However, recent advances in pseudo-mathematics include the wavy subtraction sign to mean “possibly minus”, while a just-published cutting edge pseudo-mathematics paper has posited the idea of a wavy plus sign, which may or may not be added to the discipline.

I agree with @Kevin that in many cases you can’t do the analysis without the maths.

I think the problem is that some take the results of mathematical models as fact (notwithstanding wavy signs).

I like what Krugman has to say about mathermatical models:
“The important point is that any kind of model of a complex system — a physical model, a computer simulation, or a pencil-and-paper mathematical representation — amounts to pretty much the same kind of procedure. You make a set of clearly untrue simplifications to get the system down to something you can handle; those simplifications are dictated partly by guesses about what is important, partly by the modeling techniques available. And the end result, if the model is a good one, is an improved insight into why the vastly more complex real system behaves the way it does.” That is why key assumptions and results of theoretical model should be tested using observed behaviour – in some cases the the models are useful approximations and in others they are not.

Elsewhere on this blog some have suggested that all economists are forecasters – in fact the minority are. Just in case people get the idea that all economists are into banking and finance – not true either. Indeed there are lots of ‘quants’ in banks who never studied economics, nor do bankers exclusively use economic models/methods.

Apart from behavioural economists (who I think are doing some very interesting work) there are also lots of us working on the actual behaviour of individuals (e.g. changes in demand due to price changes etc. etc.).

With no more than a hazy understanding of economics it is very easy to bash economists.

@ kevin denny

Neal Koblitz and Serge Lang made very clear distinctions between “pseudomathematical” formulae and mathematical formulae.

Extract from Wikipedia on Neal Koblitz:
Koblitz’s 1981 article “Mathematics as Propaganda”[2] criticized the misuse of mathematics in the social sciences and helped motivate Serge Lang’s successful challenge to the nomination of political scientist Samuel P. Huntington to the National Academy of Sciences.[3] In The Mathematical Intelligencer, Koblitz[4][5][6], Steven Weintraub[7], and Saunders Mac Lane later criticized the arguments of Herbert Simon, who had attempted to defend Huntington’s work.

Extract from New York Times September 25, 2005 obituary of Serge Lang:
One focus of Dr. Lang’s ire was the Harvard political scientist Samuel P. Huntington. Dr. Lang mounted a one-man campaign against Dr. Huntington’s nomination to the National Academy of Sciences in 1986, dismissing Dr. Huntington’s use of mathematical equations to relate factors like economic development and political instability as “pseudoscience” and “nonsense” – “a type of language which gives the illusion of science without any of its substance.” Dr. Lang also challenged Dr. Huntington’s description of apartheid in South Africa in the 1960’s as a “satisfied society.” Dr. Huntington, who said the math was not meant to be rigorous but rather a “shorthand” of his arguments, twice failed to win election to the academy.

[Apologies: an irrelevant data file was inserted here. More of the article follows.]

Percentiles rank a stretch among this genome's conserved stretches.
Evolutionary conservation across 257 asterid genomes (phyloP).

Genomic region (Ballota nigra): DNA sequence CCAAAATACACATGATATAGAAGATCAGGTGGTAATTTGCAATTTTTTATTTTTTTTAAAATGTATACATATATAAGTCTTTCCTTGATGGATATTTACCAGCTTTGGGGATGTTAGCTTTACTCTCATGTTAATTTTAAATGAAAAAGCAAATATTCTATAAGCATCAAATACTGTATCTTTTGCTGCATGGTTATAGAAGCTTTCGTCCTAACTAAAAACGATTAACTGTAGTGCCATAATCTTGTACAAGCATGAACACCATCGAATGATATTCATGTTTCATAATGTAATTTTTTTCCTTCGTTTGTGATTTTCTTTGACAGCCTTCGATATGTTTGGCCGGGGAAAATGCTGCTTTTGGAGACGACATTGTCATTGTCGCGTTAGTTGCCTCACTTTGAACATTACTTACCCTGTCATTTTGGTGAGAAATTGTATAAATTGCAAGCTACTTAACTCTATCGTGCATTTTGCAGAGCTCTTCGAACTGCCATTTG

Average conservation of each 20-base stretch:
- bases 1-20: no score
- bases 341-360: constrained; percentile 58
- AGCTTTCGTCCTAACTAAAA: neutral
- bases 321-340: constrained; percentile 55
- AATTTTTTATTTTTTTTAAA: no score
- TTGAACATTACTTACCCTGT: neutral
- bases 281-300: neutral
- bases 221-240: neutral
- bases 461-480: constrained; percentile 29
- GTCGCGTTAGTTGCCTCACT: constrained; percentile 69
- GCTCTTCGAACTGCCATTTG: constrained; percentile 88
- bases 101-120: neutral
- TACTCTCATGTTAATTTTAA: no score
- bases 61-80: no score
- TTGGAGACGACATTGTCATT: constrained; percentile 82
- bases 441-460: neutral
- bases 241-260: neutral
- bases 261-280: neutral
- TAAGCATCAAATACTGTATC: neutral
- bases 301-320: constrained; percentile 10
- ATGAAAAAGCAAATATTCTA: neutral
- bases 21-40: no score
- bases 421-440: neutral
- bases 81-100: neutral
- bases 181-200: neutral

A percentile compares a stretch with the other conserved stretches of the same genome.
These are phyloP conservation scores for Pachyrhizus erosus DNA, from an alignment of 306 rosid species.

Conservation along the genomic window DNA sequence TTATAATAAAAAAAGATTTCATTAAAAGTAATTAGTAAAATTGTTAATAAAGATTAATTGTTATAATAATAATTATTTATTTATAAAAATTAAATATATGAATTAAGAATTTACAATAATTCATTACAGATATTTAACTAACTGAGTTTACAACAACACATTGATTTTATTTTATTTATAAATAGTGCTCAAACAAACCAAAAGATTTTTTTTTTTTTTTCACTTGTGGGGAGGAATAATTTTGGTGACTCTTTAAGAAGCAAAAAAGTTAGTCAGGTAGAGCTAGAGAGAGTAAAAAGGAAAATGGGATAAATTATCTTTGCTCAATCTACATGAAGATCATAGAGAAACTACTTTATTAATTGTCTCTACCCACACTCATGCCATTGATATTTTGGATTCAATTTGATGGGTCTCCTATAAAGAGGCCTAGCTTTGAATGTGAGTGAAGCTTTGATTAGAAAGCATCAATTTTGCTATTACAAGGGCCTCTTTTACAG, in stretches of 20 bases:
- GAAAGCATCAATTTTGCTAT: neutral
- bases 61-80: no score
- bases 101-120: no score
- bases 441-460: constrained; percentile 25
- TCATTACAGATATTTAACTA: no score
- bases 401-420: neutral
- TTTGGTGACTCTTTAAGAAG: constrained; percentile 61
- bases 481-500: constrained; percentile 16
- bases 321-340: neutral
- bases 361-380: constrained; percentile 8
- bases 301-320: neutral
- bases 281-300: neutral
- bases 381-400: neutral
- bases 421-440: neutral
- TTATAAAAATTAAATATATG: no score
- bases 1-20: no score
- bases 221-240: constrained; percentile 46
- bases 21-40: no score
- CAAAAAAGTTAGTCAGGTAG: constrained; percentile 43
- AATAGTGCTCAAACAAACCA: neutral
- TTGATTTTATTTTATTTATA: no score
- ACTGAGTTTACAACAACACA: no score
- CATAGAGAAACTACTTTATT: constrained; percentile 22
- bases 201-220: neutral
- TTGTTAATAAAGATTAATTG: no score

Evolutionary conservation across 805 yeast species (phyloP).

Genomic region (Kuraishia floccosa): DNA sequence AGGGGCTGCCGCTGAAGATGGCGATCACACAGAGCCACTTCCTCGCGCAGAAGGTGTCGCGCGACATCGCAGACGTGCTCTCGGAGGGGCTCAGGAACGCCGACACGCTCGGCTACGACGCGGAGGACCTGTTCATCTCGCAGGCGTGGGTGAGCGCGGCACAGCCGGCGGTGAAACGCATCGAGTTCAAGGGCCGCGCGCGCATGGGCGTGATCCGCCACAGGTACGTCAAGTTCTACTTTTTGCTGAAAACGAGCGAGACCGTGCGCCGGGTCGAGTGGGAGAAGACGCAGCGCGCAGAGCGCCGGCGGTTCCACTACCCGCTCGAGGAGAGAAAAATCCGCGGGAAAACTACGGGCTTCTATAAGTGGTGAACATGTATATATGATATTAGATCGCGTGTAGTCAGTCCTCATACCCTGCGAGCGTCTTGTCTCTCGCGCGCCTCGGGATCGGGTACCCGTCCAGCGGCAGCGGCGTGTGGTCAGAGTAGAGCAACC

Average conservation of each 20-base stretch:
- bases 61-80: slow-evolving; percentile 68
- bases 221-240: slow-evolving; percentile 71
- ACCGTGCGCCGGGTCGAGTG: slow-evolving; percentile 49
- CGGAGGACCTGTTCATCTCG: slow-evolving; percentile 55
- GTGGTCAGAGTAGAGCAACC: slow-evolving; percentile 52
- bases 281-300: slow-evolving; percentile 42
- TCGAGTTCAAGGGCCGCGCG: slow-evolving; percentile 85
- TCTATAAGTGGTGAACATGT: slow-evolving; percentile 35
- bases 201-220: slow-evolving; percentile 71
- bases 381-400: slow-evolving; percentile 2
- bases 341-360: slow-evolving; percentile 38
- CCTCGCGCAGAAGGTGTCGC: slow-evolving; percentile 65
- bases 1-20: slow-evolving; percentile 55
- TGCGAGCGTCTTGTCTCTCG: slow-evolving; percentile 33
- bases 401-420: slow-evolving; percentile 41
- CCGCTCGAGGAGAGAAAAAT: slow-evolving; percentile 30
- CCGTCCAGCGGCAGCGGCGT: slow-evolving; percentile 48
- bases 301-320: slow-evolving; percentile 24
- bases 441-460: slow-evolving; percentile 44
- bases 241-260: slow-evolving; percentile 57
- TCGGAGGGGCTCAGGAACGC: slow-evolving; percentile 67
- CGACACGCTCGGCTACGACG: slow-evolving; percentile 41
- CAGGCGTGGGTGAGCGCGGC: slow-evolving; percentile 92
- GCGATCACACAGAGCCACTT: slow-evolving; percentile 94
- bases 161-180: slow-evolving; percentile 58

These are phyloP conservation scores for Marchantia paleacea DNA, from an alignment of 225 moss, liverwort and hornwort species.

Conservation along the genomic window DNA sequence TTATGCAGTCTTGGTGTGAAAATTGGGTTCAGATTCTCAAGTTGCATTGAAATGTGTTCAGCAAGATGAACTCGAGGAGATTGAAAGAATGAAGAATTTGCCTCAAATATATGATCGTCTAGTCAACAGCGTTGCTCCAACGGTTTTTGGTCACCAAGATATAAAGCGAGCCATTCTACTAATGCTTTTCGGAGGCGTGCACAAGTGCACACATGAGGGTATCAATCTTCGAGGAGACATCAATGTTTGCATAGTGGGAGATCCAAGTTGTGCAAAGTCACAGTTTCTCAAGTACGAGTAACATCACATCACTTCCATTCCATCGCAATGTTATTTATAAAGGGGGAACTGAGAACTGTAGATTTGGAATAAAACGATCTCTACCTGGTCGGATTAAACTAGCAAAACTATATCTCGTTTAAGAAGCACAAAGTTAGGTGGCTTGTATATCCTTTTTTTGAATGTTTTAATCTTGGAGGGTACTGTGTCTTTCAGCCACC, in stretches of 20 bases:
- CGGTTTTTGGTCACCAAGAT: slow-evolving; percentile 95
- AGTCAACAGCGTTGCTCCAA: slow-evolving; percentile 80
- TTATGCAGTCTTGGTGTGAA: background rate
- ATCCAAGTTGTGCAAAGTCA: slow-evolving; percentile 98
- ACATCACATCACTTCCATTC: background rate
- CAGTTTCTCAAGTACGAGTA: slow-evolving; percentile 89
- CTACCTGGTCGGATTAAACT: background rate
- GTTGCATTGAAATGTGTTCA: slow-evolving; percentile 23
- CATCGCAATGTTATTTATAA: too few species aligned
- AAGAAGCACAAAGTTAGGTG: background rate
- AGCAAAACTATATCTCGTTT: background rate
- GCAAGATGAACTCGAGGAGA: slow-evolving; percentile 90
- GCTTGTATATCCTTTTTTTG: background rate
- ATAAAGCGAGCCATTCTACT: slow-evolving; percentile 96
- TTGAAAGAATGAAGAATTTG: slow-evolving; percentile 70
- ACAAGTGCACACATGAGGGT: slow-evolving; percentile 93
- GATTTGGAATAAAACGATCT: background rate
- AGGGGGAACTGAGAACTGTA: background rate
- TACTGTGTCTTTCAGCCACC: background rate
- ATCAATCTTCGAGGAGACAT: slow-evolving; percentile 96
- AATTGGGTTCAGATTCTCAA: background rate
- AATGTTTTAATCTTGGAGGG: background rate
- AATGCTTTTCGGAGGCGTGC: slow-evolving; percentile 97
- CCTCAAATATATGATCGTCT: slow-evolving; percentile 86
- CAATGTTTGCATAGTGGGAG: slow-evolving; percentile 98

Lang Obituary in Notices of the American Mathematical Society: http://www.ams.org/notices/200605/fea-lang.pdf

“Few economists saw our current crisis coming, but this predictive failure was the least of the field’s problems. More important was the profession’s blindness to the very possibility of catastrophic failures in a market economy. During the golden years, financial economists came to believe that markets were inherently stable — indeed, that stocks and other assets were always priced just right. There was nothing in the prevailing models suggesting the possibility of the kind of collapse that happened last year. Meanwhile, macroeconomists were divided in their views.” Paul Krugman, NYT Sept 2, 2009.
The fundamental core of economics has no epistemological validity. Indoctrinating another generation of students with this pseudo-science does not serve the public interest. As an academic game, albeit one supported by the public purse, orthodox neo-classic economics has little scope for damage. But let’s not inflict this obsolete mindset on government.

@Graham Stull 🙂

@Kevin, I certainly don’t disagree with you, economics without some maths is probably closer to philosophy. Theories need to be tested and economic relationships measured. The maths are important (whether pseudo or not).

@Edgar: “With no more than a hazy understanding of economics it is very easy to bash economists.”
Yes, of course. But the inverse is also true. With no more than a hazy understanding of economics, it is very easy to expect too much from economists.
In the current economic climate (I hate that phrase, but it will work well here) the media spotlight is on economists, with people looking for very simple answers to very complex questions.